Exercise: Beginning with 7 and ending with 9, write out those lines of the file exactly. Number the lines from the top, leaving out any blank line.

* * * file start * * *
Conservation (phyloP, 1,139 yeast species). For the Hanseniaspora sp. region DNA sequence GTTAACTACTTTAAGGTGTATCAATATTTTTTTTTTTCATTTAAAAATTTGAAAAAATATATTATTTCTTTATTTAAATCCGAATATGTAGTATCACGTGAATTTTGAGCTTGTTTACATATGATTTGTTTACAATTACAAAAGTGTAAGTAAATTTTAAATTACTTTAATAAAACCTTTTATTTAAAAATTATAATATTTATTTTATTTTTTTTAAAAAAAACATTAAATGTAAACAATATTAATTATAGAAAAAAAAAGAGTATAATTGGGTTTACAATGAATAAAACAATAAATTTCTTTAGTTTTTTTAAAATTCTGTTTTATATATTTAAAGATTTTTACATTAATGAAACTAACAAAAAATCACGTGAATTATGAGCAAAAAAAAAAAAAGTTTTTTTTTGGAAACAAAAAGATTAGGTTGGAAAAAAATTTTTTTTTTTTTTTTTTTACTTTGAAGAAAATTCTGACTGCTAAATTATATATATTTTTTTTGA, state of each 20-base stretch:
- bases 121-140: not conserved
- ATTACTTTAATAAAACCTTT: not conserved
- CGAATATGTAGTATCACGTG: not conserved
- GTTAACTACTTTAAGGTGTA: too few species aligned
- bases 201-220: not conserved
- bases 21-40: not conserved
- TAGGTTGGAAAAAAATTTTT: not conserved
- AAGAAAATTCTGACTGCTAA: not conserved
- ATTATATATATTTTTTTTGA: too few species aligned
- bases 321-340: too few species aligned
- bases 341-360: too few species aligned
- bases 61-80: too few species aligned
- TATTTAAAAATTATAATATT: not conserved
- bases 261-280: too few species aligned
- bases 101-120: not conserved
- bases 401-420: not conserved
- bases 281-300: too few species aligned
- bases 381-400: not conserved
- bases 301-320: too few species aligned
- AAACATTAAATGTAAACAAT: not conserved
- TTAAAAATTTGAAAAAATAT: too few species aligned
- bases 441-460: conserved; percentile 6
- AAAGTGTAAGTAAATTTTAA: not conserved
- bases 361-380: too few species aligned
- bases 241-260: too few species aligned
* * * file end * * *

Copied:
- bases 21-40: not conserved
- TAGGTTGGAAAAAAATTTTT: not conserved
- AAGAAAATTCTGACTGCTAA: not conserved